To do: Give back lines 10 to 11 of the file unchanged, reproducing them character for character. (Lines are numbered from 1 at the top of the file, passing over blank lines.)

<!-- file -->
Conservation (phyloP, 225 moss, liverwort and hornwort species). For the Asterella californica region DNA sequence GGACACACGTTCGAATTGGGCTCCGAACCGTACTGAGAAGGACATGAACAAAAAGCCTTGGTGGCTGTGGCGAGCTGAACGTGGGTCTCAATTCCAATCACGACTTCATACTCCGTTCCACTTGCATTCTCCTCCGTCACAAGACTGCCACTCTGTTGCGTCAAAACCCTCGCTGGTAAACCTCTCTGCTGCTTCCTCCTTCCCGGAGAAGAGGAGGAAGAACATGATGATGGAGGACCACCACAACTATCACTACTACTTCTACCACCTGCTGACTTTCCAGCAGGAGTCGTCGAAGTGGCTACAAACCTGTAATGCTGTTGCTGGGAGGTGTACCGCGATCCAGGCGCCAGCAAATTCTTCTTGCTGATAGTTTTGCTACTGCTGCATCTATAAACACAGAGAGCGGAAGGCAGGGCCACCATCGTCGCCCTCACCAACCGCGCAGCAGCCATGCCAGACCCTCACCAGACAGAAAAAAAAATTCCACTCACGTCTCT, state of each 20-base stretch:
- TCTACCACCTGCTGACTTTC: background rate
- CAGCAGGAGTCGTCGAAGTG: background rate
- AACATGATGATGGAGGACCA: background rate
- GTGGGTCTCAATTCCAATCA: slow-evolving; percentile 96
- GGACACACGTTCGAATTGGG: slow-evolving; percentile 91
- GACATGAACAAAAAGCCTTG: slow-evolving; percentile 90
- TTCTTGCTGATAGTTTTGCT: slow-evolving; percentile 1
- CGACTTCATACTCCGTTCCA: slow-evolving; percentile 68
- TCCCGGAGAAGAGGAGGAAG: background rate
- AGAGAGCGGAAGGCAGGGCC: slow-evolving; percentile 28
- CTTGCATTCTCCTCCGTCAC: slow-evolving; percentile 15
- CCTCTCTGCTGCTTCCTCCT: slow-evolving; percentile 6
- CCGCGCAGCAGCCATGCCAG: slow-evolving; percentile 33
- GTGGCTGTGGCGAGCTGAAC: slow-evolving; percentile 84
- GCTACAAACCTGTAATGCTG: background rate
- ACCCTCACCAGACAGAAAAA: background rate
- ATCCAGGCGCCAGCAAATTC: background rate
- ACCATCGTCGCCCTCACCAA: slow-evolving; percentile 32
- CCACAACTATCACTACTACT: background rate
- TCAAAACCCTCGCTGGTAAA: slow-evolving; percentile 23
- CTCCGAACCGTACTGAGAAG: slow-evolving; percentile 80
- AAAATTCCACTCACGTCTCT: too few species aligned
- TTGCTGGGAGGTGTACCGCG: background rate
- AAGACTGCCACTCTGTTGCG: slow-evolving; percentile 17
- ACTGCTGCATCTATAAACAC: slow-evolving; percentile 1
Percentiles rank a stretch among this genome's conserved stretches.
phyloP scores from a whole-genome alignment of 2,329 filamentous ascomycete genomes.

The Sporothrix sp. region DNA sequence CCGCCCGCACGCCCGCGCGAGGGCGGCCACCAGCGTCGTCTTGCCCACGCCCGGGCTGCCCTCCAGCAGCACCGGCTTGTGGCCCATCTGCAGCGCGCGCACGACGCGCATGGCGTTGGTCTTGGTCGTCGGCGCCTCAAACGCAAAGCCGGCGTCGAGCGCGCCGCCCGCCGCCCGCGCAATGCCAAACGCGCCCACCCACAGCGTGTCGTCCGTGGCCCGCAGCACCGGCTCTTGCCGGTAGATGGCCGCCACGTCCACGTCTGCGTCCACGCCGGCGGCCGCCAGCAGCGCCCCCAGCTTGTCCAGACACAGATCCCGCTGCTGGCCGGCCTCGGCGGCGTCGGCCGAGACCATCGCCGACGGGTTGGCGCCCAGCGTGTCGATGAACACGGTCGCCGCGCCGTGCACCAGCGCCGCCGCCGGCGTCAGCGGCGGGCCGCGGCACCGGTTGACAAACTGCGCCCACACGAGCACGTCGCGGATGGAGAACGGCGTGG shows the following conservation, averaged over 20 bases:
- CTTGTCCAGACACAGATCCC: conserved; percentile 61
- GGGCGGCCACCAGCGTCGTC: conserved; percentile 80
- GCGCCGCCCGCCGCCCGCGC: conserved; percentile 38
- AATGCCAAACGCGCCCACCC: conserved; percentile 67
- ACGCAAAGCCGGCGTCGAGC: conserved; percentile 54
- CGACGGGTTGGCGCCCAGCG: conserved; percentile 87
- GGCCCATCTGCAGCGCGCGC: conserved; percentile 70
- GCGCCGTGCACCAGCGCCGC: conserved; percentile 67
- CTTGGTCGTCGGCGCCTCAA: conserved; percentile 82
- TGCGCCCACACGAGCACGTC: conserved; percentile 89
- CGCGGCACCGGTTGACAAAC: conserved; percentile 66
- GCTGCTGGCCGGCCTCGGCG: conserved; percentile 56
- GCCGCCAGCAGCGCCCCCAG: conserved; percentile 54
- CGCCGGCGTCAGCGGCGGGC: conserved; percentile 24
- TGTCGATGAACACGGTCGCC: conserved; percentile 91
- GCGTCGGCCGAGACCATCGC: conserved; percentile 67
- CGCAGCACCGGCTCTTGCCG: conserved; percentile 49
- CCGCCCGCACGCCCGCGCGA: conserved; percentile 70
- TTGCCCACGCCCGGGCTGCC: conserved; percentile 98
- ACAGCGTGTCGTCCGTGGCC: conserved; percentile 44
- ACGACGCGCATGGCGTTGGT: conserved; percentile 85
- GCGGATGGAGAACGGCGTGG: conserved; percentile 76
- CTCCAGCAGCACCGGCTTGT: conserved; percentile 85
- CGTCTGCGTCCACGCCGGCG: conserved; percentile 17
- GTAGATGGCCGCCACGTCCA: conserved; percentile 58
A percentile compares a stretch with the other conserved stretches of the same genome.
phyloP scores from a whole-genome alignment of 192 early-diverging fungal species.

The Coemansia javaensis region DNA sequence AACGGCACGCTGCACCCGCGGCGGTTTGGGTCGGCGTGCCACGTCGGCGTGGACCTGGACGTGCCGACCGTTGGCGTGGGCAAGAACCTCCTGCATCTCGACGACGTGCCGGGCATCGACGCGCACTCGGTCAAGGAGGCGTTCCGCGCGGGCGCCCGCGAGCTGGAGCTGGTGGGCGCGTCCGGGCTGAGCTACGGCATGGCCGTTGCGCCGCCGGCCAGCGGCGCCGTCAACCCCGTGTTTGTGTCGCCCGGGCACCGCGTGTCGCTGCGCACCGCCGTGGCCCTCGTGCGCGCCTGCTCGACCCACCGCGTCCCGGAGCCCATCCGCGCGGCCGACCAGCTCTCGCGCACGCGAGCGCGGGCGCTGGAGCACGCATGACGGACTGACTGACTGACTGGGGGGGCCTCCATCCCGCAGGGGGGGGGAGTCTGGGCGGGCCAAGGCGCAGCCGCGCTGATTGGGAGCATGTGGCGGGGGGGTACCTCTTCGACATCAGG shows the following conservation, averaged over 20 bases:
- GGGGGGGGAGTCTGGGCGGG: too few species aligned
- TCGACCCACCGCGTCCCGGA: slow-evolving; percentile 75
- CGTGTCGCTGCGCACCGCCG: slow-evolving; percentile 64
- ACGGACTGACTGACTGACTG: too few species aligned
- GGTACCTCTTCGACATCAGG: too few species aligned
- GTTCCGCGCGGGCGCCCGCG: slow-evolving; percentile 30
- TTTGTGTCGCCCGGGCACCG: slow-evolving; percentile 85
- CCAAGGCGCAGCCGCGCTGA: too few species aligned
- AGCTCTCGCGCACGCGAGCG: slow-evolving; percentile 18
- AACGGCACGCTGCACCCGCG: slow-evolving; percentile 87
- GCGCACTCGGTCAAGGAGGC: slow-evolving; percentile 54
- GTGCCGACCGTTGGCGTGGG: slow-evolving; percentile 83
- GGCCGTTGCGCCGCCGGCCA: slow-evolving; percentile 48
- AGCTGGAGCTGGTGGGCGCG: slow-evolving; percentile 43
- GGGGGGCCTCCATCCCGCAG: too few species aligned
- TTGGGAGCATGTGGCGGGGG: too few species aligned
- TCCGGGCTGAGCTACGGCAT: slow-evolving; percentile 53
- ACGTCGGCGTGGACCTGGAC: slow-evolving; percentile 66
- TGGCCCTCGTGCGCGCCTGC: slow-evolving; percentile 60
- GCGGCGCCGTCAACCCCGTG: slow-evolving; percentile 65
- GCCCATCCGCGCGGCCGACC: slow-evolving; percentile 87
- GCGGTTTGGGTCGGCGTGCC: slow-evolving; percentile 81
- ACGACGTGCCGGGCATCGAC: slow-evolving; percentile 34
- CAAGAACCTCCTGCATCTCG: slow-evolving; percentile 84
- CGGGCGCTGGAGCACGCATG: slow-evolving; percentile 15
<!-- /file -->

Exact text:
- TCCCGGAGAAGAGGAGGAAG: background rate
- AGAGAGCGGAAGGCAGGGCC: slow-evolving; percentile 28